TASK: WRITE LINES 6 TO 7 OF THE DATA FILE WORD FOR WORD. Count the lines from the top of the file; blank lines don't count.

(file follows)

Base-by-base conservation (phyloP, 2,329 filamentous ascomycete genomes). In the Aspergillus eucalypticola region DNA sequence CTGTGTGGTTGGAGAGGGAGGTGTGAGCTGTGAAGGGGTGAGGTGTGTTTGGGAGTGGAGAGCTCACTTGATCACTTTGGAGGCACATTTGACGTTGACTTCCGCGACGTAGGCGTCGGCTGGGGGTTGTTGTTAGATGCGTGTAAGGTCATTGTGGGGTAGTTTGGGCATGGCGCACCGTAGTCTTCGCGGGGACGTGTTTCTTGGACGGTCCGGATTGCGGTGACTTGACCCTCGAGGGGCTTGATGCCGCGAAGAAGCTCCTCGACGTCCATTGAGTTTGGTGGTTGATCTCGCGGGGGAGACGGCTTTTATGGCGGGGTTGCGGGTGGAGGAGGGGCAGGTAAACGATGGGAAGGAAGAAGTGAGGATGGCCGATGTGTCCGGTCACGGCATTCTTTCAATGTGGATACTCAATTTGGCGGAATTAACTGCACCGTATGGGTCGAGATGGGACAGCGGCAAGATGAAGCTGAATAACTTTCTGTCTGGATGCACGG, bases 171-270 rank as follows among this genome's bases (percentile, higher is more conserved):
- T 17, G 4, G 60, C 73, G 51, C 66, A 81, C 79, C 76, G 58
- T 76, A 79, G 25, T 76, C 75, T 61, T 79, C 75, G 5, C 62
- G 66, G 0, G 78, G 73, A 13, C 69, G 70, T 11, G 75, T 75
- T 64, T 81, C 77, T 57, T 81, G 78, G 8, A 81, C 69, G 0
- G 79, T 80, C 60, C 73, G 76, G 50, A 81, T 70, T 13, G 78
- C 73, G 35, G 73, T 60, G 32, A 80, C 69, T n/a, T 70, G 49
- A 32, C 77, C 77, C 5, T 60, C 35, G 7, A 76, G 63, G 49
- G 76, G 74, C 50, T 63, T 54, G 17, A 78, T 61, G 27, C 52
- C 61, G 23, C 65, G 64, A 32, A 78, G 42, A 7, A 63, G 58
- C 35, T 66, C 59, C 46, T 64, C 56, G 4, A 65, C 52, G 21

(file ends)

- G 79, T 80, C 60, C 73, G 76, G 50, A 81, T 70, T 13, G 78
- C 73, G 35, G 73, T 60, G 32, A 80, C 69, T n/a, T 70, G 49